Games technology research powers Dawn of the Planet of the Apes21 November 2014
Research at Abertay University helped the blockbuster Dawn of the Planet of the Apes, by bringing computer games technology into the film’s pre-production stage.
The film, which is released on DVD next week, was the biggest hit this summer at the UK box office.
Abertay Lecturer Matthew Bett has spent the last few years developing a new way of controlling ‘virtual cameras’.
Using affordable motion controllers designed for PC gaming, Matthew linked the power of a virtual camera – where a computer simulates what a film camera could see – to this affordable hardware, which was previously only intended for home gaming use.
The benefit for the pre-production stage of film production is allowing the use of these techniques, at a stage of production where they were previously unavailable due to prohibitive cost.
Film sets can be created in a game design package and freely explored by hand, switching between different camera lenses and saving individual viewpoints and ‘filming’ sections to discuss with a film’s creative team.
Matthew Bett, Computer Games Technology Lecturer at Abertay University, said: “It’s incredible that an Abertay University research project has helped pre-visualise Dawn of the Planet of the Apes, a huge blockbuster film that reached millions of people around the world.
“Our project was initially inspired by amazing but prohibitively expensive developments in virtual camera technology, where filmmakers participate in real time with the computer generated worlds being created for feature films.
“What we did was adapt that exciting idea of a virtual camera to affordable games technology, allowing 3D worlds to be quickly built to test out film ideas – and with motion controllers, you can then wave your arm to test a tracking shot, or try out different angles.”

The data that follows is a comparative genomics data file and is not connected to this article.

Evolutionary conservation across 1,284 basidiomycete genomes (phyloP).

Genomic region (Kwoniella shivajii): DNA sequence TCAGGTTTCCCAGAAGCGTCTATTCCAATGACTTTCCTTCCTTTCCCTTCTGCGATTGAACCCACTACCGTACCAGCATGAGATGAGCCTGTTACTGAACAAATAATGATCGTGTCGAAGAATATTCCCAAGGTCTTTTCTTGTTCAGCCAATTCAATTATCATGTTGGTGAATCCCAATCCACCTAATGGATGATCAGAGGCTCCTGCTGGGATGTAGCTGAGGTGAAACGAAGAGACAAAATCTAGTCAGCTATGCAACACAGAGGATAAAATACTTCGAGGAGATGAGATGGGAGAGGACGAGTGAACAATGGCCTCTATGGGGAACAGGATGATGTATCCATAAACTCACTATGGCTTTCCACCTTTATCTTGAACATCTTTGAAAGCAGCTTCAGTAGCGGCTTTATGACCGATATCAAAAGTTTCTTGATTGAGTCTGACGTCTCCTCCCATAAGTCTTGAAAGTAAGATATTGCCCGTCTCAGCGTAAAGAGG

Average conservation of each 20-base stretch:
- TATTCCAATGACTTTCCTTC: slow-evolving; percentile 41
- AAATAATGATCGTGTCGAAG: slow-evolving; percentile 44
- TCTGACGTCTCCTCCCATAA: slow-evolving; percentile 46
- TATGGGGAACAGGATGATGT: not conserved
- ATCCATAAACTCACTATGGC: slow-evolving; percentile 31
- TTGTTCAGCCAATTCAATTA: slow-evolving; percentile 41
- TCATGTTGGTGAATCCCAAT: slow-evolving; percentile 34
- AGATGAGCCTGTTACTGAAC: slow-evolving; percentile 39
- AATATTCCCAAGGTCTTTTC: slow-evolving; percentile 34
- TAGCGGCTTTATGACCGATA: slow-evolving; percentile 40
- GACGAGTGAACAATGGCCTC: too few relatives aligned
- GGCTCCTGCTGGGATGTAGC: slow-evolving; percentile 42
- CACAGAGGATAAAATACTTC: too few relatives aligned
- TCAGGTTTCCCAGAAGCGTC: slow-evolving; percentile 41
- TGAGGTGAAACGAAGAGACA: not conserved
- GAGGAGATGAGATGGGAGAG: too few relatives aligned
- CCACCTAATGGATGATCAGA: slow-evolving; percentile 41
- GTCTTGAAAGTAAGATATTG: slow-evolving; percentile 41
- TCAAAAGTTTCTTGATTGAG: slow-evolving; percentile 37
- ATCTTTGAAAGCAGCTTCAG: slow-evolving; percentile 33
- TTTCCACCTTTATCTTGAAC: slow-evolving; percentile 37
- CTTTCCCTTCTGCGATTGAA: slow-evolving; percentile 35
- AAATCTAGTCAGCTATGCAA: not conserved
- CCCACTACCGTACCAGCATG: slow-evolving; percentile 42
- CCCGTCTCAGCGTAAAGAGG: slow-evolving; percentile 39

Matthew was awarded a Scottish Enterprise Fellowship from the Royal Society of Edinburgh in 2011 in recognition of the technical innovation of his research, and to support its further commercial development.
The research project was also supported by programmer Erin Michno, who went on to co-found award-winning game studio Quartic Llama after graduating from Abertay University.
Matthew Bett added: “When we started developing this virtual cinematography tool we had no idea it would reach the attention of world-leading filmmakers and technicians at Fox who would embrace what we were trying to achieve.
“Now we’re focused on developing the technology further, integrating it with virtual reality headsets like the Oculus Rift, and exploring other ways we can apply this to animation and film production.”
The Abertay researchers built their system using the Razer Hydra motion controller, which uses electromagnetic sensors to capture the controller’s position and orientation to a precise single-millimetre accuracy. Unlike some other motion controllers this still works even when an object is in the way.
Dawn of the Planet of the Apes is directed by Matt Reeves and stars Andy Serkis, Jason Clarke, Gary Oldman, Keri Russell, Toby Kebbell, Kodi Smit-McPhee, Enrique Murciano and Kirk Acevedo.
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NOTES TO EDITORS:
Abertay University worked with Fox (for the collaboration period) on a filmmaking tool using our virtual camera technology.
This film was Dawn of the Planet of the Apes and our tool was used as part of the pre-production pipeline (pre-visualisation).Back to News